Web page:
5, Dec 2009 Gathering

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Dear MMPS members,

The next monthly gathering will be held on Saturday 5 Dec 2009, starting at 4.15pm ending at 5.30/6pm. It will be held at our usual place: The Caring Complex, Rumah Nur (1st Floor).

Come and share your views, ideas and questions on breastfeeding and listen to those of other members too!

We hope to keep things light and fun so come along and join in.

We have a core-team of trained mums plus doctors and a lactation consultant so please come with any breastfeeding queries for the Q&A session at the end.

Also invite your pregnant or breastfeeding friends and colleagues along too.

An email to pgmmps@gmail.com to confirm your attendance would be much appreciated. Thanks.

See you there,

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Breastfeeding Decreases Infant Mortality

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Research Triangle Park, N.C. — Data analyzed by scientists at the National Institute of Environmental Health Sciences suggest that breastfeeding can reduce the risk of death for infants in their first year of life. Looking at infants between 28 days and one year of age, researchers concluded that promoting breastfeeding can potentially prevent up to 720 postneonatal deaths in the U.S. each year.

Researchers compared CDC records of 1,204 children who died between 28 days and one year of causes other than congenital anomalies or cancer with those of 7,740 children still alive at one year.

Children who were breastfed had 20% lower risk of dying between 28 days and one year than children who weren’t breastfed. Longer breastfeeding was associated with lower risk. The effect was the same in both black and white children.

Breastfed infants in the U.S. have lower rates of morbidity, especially from infectious disease, but there are no contemporary US studies of the effect of breastfeeding on all-cause mortality in the first year of life.

The study appears in the May issue of the scientific journal, Pediatrics, and will be released at the 2004 Academic Pediatrics Societies meeting in San Francisco on May 2.

Aimin Chen, MD, Ph.D. and Walter J Rogan, MD (both in the Epidemiology Branch at NIEHS, one of the National Institutes of Health) are the authors of the study. Dr. Rogan said, “Although we knew that breastfeeding in the developing world was lifesaving, since it prevented diarrhea and pneumonia, we had no nationally representative data from the US on this very basic outcome. These data show that, even in the US, there is a modest decrease in mortality for breastfed children.”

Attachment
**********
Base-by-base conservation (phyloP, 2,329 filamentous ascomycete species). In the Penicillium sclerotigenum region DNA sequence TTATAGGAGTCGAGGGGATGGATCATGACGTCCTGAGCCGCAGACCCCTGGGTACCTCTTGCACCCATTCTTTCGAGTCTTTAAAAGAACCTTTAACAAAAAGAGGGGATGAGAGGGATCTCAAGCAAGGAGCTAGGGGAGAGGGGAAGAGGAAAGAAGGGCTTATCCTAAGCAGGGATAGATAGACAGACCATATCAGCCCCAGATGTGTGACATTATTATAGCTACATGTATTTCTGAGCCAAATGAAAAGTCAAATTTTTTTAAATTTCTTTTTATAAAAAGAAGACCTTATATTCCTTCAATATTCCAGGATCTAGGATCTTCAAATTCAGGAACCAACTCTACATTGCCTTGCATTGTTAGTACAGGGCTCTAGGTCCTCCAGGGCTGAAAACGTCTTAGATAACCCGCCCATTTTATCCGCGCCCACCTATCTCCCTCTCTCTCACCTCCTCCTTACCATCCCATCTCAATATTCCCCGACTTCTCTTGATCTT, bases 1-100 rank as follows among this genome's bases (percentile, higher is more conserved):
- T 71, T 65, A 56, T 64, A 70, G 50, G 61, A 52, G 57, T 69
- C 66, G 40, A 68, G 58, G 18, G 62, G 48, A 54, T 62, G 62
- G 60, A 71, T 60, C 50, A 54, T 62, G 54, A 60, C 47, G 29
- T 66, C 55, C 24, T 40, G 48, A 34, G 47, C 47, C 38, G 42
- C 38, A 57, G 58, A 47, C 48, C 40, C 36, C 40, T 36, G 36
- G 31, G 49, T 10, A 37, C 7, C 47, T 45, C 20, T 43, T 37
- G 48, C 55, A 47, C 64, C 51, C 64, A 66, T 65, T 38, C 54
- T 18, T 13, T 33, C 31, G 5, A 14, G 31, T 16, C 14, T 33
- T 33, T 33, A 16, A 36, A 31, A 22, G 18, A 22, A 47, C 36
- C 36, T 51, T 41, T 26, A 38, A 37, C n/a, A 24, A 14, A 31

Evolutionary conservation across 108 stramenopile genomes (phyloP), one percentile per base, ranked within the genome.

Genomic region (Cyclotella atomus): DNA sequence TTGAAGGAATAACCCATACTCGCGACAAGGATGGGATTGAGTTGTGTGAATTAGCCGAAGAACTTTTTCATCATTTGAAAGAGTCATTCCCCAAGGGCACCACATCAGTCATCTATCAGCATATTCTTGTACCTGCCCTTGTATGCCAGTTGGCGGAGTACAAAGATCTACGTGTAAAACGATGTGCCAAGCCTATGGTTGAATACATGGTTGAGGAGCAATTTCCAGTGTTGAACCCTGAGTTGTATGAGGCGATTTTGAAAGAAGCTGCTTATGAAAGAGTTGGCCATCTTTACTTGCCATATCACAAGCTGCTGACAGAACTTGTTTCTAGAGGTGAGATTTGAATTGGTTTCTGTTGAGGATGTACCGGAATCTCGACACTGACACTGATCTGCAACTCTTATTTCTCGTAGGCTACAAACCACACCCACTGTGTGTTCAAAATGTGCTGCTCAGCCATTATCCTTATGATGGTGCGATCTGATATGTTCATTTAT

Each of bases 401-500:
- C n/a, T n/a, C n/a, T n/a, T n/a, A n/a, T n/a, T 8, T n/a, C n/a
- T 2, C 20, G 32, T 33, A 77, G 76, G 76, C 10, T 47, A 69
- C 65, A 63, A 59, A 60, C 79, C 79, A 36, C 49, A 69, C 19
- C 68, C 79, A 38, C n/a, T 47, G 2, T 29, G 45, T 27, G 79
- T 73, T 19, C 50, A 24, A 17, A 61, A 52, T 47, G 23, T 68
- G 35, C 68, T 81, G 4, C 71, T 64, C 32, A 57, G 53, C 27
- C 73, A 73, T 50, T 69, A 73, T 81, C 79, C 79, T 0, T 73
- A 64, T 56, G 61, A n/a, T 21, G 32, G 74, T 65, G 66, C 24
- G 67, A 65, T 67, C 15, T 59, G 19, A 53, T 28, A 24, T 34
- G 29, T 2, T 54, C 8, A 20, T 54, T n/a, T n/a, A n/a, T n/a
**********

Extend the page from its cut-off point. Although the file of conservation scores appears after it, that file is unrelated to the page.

FSA ‘ignoring’ evidence on baby bottle chemical bisphenol-A

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16th November, 2009

Health campaigners say suspected hormone disrupter should be banned in baby bottles food and drink containers

Health campaigners have criticised the Food Standards Agency (FSA) for dismissing evidence about the impact of bisphenol-A (BPA) on human health, particularly younger children.

Bisphenol A (BPA), a plastic additive, is used in the coating applied to the insides of food cans and allows it to be heated to kill off bacteria without the metal in the can contaminating the food contents. It is used on a wide variety of food containers including baby bottles and training cups.

Its safety has again been called into question by a recent report published in the US consumer magazine Consumer Reports, which found the chemical in a wide range of canned food in the US.

The report said current guidelines in the US were outdated and did not reflect the more recent studies on the health risks from small doses of BPA.

Different standards

But the FSA said the same concerns do not apply to the UK or Europe. It said a review of the evidence in 2007 estimated the amount of BPA people consumed through their daily food intake was ‘well below tolerable levels’.

‘The European Food Standards Agency (EFSA) has said it will be looking at bisphenol-A again because of pressure from two European member states – Denmark and Belgium. We don’t know what this will entail – if another review of the evidence then there won’t be much new to consider that has come to light since 2007,’ said an FSA spokeswoman.

Low dose evidence

However, health campaigners say the FSA should look again at the evidence.

‘A significant number of studies on BPA have been published on BPA since 2007 that point to potential adverse health effects from BPA, but the FSA point about a lack of scientific evidence is disingenuous as there is over a decades worth of scientific evidence on the low dosage effects of BPA that they just ignored,’ said Clare Dimmer, the Chair of Trustees at Breast Cancer UK.

Breast Cancer UK is launching a national campaign in December calling for a ban on the use of BPA in babies bottles and for better labeling on other products.

‘We hold the view that while further studies on the impact of BPA on human health are warranted, that the available scientific evidence necessitates the Government to act on this chemical.

‘Significantly only last month, the head of the US Environmental Protection Agency announcing their review stated that, “Every few weeks, we read about new potential threats: bisphenol A (BPA) – a chemical that can affect brain development and has been linked to obesity and cancer – is in baby bottles”,’ said Dimmer.

MMPS Nov Gathering

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